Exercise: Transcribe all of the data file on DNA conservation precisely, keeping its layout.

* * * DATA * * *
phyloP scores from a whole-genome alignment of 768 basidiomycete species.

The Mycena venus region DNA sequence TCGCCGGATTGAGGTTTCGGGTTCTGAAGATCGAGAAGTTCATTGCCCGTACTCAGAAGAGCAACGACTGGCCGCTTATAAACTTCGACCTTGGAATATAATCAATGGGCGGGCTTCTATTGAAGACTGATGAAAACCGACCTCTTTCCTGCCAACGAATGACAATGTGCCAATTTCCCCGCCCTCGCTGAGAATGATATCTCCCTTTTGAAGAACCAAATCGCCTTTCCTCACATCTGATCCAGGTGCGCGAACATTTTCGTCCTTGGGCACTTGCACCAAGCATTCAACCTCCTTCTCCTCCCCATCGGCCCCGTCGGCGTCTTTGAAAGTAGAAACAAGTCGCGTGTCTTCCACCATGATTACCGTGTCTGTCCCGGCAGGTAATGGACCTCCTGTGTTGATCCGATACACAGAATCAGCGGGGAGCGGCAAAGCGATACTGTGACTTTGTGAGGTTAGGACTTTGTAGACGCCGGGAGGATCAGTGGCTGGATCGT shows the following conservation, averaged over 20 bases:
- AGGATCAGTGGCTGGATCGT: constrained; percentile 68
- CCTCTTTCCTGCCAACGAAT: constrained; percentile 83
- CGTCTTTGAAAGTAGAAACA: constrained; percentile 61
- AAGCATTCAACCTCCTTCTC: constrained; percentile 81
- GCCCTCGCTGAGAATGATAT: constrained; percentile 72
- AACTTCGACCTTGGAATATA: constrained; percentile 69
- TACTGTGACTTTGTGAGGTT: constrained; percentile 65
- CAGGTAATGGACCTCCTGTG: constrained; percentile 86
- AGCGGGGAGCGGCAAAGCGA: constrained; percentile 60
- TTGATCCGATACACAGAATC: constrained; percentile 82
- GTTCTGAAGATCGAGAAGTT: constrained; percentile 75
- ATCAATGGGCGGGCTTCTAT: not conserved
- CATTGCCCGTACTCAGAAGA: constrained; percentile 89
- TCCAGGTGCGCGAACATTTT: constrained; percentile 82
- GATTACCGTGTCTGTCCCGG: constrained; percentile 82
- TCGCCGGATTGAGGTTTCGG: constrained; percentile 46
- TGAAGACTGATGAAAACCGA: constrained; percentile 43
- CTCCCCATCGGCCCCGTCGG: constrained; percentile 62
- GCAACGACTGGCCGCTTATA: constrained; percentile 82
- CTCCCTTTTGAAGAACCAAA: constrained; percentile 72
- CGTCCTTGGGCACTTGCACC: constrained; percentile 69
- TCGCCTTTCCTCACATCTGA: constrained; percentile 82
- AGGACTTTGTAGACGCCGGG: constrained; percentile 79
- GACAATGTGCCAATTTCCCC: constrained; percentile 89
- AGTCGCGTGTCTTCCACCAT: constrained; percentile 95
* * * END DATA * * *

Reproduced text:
phyloP scores from a whole-genome alignment of 768 basidiomycete species.

The Mycena venus region DNA sequence TCGCCGGATTGAGGTTTCGGGTTCTGAAGATCGAGAAGTTCATTGCCCGTACTCAGAAGAGCAACGACTGGCCGCTTATAAACTTCGACCTTGGAATATAATCAATGGGCGGGCTTCTATTGAAGACTGATGAAAACCGACCTCTTTCCTGCCAACGAATGACAATGTGCCAATTTCCCCGCCCTCGCTGAGAATGATATCTCCCTTTTGAAGAACCAAATCGCCTTTCCTCACATCTGATCCAGGTGCGCGAACATTTTCGTCCTTGGGCACTTGCACCAAGCATTCAACCTCCTTCTCCTCCCCATCGGCCCCGTCGGCGTCTTTGAAAGTAGAAACAAGTCGCGTGTCTTCCACCATGATTACCGTGTCTGTCCCGGCAGGTAATGGACCTCCTGTGTTGATCCGATACACAGAATCAGCGGGGAGCGGCAAAGCGATACTGTGACTTTGTGAGGTTAGGACTTTGTAGACGCCGGGAGGATCAGTGGCTGGATCGT shows the following conservation, averaged over 20 bases:
- AGGATCAGTGGCTGGATCGT: constrained; percentile 68
- CCTCTTTCCTGCCAACGAAT: constrained; percentile 83
- CGTCTTTGAAAGTAGAAACA: constrained; percentile 61
- AAGCATTCAACCTCCTTCTC: constrained; percentile 81
- GCCCTCGCTGAGAATGATAT: constrained; percentile 72
- AACTTCGACCTTGGAATATA: constrained; percentile 69
- TACTGTGACTTTGTGAGGTT: constrained; percentile 65
- CAGGTAATGGACCTCCTGTG: constrained; percentile 86
- AGCGGGGAGCGGCAAAGCGA: constrained; percentile 60
- TTGATCCGATACACAGAATC: constrained; percentile 82
- GTTCTGAAGATCGAGAAGTT: constrained; percentile 75
- ATCAATGGGCGGGCTTCTAT: not conserved
- CATTGCCCGTACTCAGAAGA: constrained; percentile 89
- TCCAGGTGCGCGAACATTTT: constrained; percentile 82
- GATTACCGTGTCTGTCCCGG: constrained; percentile 82
- TCGCCGGATTGAGGTTTCGG: constrained; percentile 46
- TGAAGACTGATGAAAACCGA: constrained; percentile 43
- CTCCCCATCGGCCCCGTCGG: constrained; percentile 62
- GCAACGACTGGCCGCTTATA: constrained; percentile 82
- CTCCCTTTTGAAGAACCAAA: constrained; percentile 72
- CGTCCTTGGGCACTTGCACC: constrained; percentile 69
- TCGCCTTTCCTCACATCTGA: constrained; percentile 82
- AGGACTTTGTAGACGCCGGG: constrained; percentile 79
- GACAATGTGCCAATTTCCCC: constrained; percentile 89
- AGTCGCGTGTCTTCCACCAT: constrained; percentile 95